Due to the salient role of gender in understanding IPV, researchers and practitioners have recognized the need to involve men in ending violence against women (Foubert & Newberry, 2006; Foubert & Perry, 2007; Wantland, 2008). This charge has come not only from women, but increasingly from men within the movement. For example, national and international organizations like Men Can Stop Rape (mencanstoprape.org), and the White Ribbon Campaign (www.whiteribbon.ca) enlist boys and men to take a leadership stance against violence and to challenge narrow views of masculinity that promote violence and aggression. It is evident that effective IPV prevention programs must approach men not as potential perpetrators, but as potential helpers, allies, and bystanders (Foubert & Newberry, 2006). Based on this perspective, the "bystander approach" to IPV prevention is gaining popularity, as it enables all men the opportunity to help prevent violence. In this paper, we will review the literature on engaging men as bystanders in IPV prevention and then present the results of an exploratory study with men who participated in a male bystander education program.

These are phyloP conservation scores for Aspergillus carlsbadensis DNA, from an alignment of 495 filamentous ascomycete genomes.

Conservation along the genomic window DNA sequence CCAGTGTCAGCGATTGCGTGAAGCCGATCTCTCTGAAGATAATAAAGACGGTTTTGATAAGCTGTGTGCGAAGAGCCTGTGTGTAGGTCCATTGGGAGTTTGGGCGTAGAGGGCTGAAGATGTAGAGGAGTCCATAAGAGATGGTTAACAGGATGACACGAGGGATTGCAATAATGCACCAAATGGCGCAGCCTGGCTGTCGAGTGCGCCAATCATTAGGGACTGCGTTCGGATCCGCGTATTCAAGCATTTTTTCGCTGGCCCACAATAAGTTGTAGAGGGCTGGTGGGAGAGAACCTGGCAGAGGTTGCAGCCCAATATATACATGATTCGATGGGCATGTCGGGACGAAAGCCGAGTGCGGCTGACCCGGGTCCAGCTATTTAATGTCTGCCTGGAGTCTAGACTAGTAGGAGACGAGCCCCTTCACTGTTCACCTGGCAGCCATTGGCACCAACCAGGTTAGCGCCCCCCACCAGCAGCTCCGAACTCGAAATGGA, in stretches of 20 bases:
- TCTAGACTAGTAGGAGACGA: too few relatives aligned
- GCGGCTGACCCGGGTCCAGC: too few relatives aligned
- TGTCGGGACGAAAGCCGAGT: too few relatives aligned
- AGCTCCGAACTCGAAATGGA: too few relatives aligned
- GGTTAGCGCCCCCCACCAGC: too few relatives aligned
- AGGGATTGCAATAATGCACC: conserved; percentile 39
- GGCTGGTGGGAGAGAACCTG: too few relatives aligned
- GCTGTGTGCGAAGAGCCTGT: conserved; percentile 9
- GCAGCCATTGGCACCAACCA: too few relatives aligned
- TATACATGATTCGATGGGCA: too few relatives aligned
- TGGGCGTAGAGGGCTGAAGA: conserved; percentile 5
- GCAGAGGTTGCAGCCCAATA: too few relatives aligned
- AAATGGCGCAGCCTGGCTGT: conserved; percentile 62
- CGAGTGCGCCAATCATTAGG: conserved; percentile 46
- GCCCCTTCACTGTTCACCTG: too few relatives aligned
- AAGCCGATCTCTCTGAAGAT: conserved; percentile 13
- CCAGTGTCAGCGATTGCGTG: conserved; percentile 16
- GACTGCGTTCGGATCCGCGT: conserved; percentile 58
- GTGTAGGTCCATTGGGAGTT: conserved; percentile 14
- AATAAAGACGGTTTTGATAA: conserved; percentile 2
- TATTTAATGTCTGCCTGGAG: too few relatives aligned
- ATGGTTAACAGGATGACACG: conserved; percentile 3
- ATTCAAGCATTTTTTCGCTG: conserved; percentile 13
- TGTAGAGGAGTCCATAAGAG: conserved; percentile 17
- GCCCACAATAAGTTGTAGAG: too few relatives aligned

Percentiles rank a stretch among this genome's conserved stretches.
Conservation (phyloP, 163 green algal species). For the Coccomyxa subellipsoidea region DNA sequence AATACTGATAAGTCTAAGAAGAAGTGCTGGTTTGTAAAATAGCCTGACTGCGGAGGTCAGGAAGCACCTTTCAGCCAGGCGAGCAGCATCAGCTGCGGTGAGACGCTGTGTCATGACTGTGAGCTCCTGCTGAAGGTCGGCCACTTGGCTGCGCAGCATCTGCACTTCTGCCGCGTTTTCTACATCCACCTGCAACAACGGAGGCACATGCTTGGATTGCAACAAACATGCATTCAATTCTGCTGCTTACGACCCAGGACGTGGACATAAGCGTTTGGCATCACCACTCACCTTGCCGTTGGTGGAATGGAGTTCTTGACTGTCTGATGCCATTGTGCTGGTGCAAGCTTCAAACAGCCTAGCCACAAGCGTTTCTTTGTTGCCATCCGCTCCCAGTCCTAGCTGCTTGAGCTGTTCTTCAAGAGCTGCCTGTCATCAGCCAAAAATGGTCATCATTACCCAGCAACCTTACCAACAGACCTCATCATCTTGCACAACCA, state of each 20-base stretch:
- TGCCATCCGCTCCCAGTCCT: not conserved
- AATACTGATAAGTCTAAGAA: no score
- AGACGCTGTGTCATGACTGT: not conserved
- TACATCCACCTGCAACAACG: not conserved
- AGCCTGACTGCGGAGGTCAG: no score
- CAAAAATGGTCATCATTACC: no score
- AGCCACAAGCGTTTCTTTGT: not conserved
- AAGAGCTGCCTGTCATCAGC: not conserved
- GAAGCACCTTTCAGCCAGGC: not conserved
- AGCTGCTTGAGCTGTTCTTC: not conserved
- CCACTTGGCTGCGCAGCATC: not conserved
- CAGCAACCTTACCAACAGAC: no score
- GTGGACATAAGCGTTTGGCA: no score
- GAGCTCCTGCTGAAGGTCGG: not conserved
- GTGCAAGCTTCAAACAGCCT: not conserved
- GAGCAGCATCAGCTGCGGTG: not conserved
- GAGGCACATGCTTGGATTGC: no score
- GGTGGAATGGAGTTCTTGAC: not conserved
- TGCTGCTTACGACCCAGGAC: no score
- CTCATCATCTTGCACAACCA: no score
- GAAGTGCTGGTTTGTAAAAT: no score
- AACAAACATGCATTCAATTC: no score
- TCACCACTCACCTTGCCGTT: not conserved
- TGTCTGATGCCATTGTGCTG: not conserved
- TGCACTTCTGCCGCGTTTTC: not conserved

ENGAGING MEN AS BYSTANDERS
The bystander approach suggests that individuals in a community can intervene when faced with situations involving interpersonal violence (Banyard, Moynihan, & Plante, 2004; McMahon, Postmus, & Koenick, 2011). The concept of bystander intervention is well established in the field of social psychology and is utilized internationally, largely to explore individual's reactions to witnessing crimes and emergencies (Banyard, Plante, & Moynihan, 2004; Fischer, Greitemeyer, Pollozek, & Frey, 2006; Latane & Darley, 1968; Levine, 1999). Evaluations of bystander intervention programs in the literature largely focus on the issue of sexual violence, but offer a foundation for the development of effective IPV-focused bystander programs.
Banyard (2008) has rigorously developed and tested a sexual violence bystander intervention model over time and through an experimental evaluation, Banyard, Moynihan, & Plante (2007) found that participation in the program yielded increases in "prosocial bystander attitudes, increased bystander efficacy, and increases in self-reported bystander behaviors" for students (p. 478). Increases in positive bystander attitudes and behaviors were discovered with the general student population (Banyard, Moynihan, & Plante, 2007); "high risk" students such as athletes and members of sororities and fraternities (Moynihan & Banyard, 2008); and student leaders (Banyard, Moynihan, & Crossman, 2009). Although still evolving, the literature on utilizing a bystander approach as a strategy for sexual violence prevention is promising and therefore may also be applicable to IPV prevention.
Masculinity, Social Norms and Bystander Behavior